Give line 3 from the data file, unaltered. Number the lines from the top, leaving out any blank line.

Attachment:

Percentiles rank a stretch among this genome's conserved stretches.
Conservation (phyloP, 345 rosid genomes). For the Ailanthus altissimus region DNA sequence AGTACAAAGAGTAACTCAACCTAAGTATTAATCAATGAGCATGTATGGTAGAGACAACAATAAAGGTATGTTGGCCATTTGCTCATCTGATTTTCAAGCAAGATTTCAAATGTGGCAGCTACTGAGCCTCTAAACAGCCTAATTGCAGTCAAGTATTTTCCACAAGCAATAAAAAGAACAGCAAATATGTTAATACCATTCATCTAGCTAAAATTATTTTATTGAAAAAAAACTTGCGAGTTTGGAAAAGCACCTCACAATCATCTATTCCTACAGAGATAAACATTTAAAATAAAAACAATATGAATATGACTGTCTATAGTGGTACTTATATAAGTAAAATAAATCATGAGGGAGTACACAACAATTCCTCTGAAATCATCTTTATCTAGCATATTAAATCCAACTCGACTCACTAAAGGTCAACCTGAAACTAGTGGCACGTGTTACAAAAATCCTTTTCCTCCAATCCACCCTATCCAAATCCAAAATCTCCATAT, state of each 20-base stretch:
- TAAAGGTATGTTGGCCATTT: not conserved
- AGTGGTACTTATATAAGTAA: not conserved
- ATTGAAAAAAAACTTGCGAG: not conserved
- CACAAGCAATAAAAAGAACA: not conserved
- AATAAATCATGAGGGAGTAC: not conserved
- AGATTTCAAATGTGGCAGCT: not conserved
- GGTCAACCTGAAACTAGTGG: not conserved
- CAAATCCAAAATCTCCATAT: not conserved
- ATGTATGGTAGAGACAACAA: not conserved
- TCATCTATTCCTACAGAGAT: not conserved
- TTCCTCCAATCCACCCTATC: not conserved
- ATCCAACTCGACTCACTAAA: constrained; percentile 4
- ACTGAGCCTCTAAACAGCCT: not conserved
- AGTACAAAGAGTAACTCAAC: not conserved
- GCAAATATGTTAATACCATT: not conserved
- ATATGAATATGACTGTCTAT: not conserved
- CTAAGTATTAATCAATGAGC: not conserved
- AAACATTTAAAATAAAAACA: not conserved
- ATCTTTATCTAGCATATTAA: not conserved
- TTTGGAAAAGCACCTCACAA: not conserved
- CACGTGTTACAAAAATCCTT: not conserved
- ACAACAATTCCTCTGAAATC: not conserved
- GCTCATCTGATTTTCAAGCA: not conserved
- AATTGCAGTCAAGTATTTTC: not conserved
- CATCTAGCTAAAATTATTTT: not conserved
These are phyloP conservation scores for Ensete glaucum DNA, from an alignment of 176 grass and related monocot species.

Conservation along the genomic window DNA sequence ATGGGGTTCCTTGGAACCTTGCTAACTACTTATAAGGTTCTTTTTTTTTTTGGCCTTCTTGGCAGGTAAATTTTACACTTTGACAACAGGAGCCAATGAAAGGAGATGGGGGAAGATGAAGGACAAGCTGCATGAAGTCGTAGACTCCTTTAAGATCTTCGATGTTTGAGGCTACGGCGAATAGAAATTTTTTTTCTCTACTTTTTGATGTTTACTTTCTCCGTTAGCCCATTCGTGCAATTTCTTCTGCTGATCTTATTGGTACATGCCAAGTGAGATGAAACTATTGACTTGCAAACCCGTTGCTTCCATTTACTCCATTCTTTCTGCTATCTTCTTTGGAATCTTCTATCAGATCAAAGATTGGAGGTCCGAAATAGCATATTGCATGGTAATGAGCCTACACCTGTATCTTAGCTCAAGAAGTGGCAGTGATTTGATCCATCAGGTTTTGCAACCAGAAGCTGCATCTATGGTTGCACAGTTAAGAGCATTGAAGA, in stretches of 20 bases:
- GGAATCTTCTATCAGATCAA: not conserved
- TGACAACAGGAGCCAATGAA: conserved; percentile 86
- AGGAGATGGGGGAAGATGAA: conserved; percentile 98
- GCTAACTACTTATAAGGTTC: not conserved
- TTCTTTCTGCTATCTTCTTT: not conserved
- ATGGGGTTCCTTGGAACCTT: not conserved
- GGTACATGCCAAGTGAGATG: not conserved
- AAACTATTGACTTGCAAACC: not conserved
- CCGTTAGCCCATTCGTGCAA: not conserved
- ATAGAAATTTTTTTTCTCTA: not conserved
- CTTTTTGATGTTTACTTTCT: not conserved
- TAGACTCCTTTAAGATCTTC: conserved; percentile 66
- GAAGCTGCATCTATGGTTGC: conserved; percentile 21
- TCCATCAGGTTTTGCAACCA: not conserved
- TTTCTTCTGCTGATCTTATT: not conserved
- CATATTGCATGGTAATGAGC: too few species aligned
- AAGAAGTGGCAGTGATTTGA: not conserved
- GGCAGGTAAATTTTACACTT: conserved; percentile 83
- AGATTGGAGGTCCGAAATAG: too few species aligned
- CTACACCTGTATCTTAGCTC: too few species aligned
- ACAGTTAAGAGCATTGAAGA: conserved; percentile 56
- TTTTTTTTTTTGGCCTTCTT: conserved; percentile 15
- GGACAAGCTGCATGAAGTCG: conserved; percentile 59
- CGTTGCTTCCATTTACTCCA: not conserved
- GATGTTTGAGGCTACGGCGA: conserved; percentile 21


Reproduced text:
- TAAAGGTATGTTGGCCATTT: not conserved